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- Mary Norine Walsh, MD, FACC, President, American College of Cardiology∗ ()
- ↵∗Address for correspondence:
Dr. Mary Norine Walsh, American College of Cardiology, 2400 N Street NW, Washington, DC 20037.
On Tuesday, September 12, 2017, more than 400 cardiologists, nurse practitioners, physician assistants, nurses, and other American College of Cardiology (ACC) members took time away from their practices to attend the ACC’s 2017 Legislative Conference. There were many first-time attendees, as well as many who returned to meet with their senators and representatives on Capitol Hill in Washington, DC, as they do year after year.
Fellows-in-training were well represented, with approximately 40 attending (Figure 1). FITs-on-the-Go documented the event, with multiple interviews with ACC leaders and conference presenters. (You can watch these interviews on the ACC’s YouTube channel.) The ACC’s state chapters were also well represented, although the delegations from Texas, Georgia, and especially Florida were under-represented compared with previous years due to hurricanes Harvey and Irma. The Legislative Conference began with a nod to those members who were in harm’s way and were unable to attend.
Legislative Conference attendees spent a full day in preparation for their meetings with lawmakers on the Hill. Issues such as prior authorization, the Medicare Access and CHIP Reauthorization Act, best practices for state advocacy, and social media as an effective tool for advocacy were highlighted. During my opening presidential address, I walked attendees through the process by which the ACC decides which legislation it will support. Attendees were reminded that the Health Affairs Committee, under the leadership of its chair, Thad F. Waites, MD, FACC, compares each piece of legislation proposed in Congress to the ACC Principles for Health Reform (Figure 2) and then makes a recommendation as to whether the College should support or oppose the legislation. Earlier this year, in anticipation of efforts to repeal or replace/reform the Affordable Care Act, the Health Affairs Committee and the Board of Trustees developed and approved these principles for health reform. These principles guide the Health Affairs Committee and staff as they evaluate new legislation. The ultimate authority for this decision to support or oppose legislation rests with the president of the College, but the expertise and careful consideration of the members of the Health Affairs Committee strongly inform the decision.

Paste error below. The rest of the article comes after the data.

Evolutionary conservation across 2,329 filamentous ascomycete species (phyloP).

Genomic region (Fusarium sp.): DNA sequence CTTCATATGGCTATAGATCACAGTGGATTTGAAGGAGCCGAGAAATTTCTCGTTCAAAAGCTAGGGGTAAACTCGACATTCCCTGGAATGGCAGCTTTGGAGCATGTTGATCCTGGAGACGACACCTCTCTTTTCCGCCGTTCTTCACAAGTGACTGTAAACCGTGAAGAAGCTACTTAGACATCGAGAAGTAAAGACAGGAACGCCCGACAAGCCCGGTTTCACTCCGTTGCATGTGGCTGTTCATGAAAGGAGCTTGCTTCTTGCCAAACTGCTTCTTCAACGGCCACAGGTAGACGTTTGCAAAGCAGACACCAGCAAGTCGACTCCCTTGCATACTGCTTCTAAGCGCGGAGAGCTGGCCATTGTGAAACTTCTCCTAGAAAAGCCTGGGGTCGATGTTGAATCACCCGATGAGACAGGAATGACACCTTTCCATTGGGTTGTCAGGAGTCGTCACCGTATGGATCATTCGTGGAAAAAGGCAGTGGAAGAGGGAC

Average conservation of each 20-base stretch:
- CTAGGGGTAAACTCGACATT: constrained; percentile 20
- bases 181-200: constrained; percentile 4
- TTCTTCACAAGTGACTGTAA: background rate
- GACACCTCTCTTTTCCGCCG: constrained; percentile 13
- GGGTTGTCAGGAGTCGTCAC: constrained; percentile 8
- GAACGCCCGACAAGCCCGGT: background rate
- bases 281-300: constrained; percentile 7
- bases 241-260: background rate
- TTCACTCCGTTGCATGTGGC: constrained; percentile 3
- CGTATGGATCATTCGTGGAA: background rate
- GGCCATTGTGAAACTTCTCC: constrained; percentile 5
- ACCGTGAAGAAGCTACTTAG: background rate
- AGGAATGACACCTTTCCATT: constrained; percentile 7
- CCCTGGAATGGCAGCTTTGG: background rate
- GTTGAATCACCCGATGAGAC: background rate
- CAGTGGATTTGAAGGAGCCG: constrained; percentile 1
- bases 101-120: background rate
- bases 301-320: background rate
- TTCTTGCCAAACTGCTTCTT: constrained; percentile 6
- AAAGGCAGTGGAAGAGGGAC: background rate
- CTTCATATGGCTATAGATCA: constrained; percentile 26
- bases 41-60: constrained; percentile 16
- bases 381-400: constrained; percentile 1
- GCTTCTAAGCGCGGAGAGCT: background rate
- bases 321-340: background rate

A real highlight of the conference was my interview with Francis Collins, director of the National Institutes of Health (NIH) (Figure 3). Among many other topics, Dr. Collins told the audience what it was like to succeed James Watson, PhD, one of the scientists who discovered the structure of DNA, as the director of what is now the National Human Genome Research Institute. He also discussed his view, detailed in his best-selling book, The Language of God: A Scientist Presents Evidence for Belief, that a belief in science and faith can be compatible. Dr. Collins also provided his perspective on the advancement of women in the biomedical fields and at the NIH. He discussed his appointment of cardiologist Hannah Valantine, MD, as the first chief officer for Scientific Workforce Diversity at the NIH. We also had the opportunity to discuss with him similar efforts that are ongoing at the ACC with our newly appointed Diversity Task Force. Dr. Collins spoke of ongoing requirements for NIH-funded research to include adequate enrollment of women in cardiovascular and other clinical trials, and he shared the work of his personal research laboratory on progeria and the discovery of the cause: a single-letter misspelling of the DNA code in a highly vulnerable place in the genome. We discussed the importance of increased funding for the NIH, one of the “asks” of our legislators this year, and he presented his views on the crisis of opioid addiction and overdose deaths. On a lighter note, Dr. Collins discussed his passion for music and told us of his experience playing guitar in a rock band of scientists that has performed at TEDMED and other conferences. He is a remarkable leader and scientist, and it was an honor to have him spend time with us in preparation for our visits to the Hill.